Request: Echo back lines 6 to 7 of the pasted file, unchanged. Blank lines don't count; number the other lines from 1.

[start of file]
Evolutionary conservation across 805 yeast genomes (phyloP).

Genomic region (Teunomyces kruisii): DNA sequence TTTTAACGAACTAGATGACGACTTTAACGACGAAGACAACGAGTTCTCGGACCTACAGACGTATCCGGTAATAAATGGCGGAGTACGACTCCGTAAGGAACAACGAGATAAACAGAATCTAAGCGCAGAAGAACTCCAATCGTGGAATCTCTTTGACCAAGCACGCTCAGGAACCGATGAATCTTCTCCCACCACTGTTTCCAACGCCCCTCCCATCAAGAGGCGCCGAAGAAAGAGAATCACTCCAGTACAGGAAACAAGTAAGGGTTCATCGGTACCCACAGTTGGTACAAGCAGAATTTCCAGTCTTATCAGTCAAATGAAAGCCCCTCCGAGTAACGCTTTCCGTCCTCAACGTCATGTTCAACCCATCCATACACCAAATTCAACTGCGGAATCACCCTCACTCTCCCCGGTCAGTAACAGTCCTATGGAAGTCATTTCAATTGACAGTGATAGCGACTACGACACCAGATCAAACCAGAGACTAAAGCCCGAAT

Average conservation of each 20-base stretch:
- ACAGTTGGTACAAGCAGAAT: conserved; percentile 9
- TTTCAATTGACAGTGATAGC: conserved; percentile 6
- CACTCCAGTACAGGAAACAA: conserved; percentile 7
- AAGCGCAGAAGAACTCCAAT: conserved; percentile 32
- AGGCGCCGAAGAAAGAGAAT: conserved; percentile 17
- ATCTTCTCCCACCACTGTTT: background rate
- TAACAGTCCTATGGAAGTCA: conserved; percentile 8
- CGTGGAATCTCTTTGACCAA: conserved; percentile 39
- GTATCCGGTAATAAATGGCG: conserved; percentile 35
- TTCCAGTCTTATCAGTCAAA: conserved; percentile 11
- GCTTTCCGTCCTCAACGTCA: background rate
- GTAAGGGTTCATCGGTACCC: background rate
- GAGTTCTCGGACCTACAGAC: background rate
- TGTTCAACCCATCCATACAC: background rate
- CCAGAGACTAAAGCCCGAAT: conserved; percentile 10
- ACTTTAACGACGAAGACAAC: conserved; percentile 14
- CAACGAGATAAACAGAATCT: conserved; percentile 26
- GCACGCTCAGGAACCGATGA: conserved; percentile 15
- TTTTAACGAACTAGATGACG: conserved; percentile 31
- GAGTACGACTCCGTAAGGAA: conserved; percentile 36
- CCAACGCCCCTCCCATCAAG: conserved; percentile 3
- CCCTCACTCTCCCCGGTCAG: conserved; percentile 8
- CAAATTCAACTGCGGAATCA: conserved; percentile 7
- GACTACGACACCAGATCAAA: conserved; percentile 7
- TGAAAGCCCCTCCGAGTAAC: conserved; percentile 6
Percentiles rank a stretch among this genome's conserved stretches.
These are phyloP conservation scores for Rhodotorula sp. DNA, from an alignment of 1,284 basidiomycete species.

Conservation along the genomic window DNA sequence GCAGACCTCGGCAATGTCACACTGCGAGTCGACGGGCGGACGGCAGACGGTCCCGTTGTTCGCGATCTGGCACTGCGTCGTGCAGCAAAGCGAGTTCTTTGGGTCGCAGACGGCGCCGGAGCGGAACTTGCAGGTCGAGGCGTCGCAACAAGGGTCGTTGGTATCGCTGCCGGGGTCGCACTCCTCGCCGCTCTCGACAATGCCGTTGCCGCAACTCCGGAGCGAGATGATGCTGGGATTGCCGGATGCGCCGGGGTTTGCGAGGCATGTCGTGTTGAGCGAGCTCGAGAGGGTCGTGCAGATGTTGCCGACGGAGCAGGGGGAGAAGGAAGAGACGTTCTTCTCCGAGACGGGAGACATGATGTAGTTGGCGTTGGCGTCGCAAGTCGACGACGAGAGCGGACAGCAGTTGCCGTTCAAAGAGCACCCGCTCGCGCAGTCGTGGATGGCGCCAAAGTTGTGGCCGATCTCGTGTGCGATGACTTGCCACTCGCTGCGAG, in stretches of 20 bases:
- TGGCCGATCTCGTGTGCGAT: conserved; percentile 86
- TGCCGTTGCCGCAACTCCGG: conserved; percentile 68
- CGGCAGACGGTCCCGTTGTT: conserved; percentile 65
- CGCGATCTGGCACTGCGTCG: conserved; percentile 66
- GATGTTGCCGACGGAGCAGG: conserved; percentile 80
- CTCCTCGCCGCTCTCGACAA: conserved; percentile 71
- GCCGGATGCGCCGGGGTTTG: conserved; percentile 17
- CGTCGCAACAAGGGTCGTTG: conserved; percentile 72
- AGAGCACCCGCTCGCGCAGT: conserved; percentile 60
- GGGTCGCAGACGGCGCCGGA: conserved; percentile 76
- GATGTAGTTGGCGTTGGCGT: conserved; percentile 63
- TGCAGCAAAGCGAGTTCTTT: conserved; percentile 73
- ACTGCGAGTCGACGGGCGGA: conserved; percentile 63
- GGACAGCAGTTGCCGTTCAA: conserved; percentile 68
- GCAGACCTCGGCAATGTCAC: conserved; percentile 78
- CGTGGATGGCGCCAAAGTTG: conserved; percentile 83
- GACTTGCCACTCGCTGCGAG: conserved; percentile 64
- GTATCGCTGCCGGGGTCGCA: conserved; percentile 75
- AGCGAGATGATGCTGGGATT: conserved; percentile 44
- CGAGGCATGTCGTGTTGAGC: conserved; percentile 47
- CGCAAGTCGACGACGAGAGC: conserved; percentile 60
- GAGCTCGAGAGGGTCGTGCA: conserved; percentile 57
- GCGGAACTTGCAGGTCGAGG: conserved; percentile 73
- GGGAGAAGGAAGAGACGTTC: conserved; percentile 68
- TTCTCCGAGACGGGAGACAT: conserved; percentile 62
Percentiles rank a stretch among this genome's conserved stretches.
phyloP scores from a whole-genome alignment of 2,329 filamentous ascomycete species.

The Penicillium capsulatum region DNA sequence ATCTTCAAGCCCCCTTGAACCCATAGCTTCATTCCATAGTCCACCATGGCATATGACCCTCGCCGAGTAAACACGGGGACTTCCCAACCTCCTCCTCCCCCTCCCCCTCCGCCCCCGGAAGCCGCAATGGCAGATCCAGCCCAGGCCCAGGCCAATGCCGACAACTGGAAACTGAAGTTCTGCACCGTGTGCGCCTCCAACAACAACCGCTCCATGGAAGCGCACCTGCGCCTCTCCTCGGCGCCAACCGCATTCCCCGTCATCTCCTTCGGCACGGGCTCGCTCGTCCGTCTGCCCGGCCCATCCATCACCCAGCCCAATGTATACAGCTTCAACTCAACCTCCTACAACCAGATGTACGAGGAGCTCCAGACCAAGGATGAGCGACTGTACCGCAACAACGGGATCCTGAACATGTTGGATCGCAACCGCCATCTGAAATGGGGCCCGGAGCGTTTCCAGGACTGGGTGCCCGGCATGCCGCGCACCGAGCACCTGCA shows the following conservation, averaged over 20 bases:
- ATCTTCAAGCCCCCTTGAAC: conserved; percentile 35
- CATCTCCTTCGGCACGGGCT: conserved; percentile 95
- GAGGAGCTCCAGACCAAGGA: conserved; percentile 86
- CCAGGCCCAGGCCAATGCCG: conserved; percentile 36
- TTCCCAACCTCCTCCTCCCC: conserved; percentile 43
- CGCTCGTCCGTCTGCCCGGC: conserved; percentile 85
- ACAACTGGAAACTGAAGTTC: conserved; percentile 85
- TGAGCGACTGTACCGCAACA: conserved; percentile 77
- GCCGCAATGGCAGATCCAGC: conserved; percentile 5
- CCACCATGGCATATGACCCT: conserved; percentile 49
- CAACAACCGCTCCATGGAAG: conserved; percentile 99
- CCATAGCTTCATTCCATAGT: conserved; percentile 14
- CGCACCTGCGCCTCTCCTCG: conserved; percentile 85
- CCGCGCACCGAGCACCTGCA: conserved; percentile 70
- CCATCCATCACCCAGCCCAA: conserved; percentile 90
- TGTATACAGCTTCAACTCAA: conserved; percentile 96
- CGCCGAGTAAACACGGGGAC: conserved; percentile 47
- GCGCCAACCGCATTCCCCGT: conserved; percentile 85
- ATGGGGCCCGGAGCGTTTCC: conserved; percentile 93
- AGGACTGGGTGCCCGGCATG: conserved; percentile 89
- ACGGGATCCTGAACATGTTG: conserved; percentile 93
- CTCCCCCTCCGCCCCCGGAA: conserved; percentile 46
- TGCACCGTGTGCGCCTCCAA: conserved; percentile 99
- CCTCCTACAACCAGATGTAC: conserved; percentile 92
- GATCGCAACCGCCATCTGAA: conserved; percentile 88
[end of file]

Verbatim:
- CACTCCAGTACAGGAAACAA: conserved; percentile 7
- AAGCGCAGAAGAACTCCAAT: conserved; percentile 32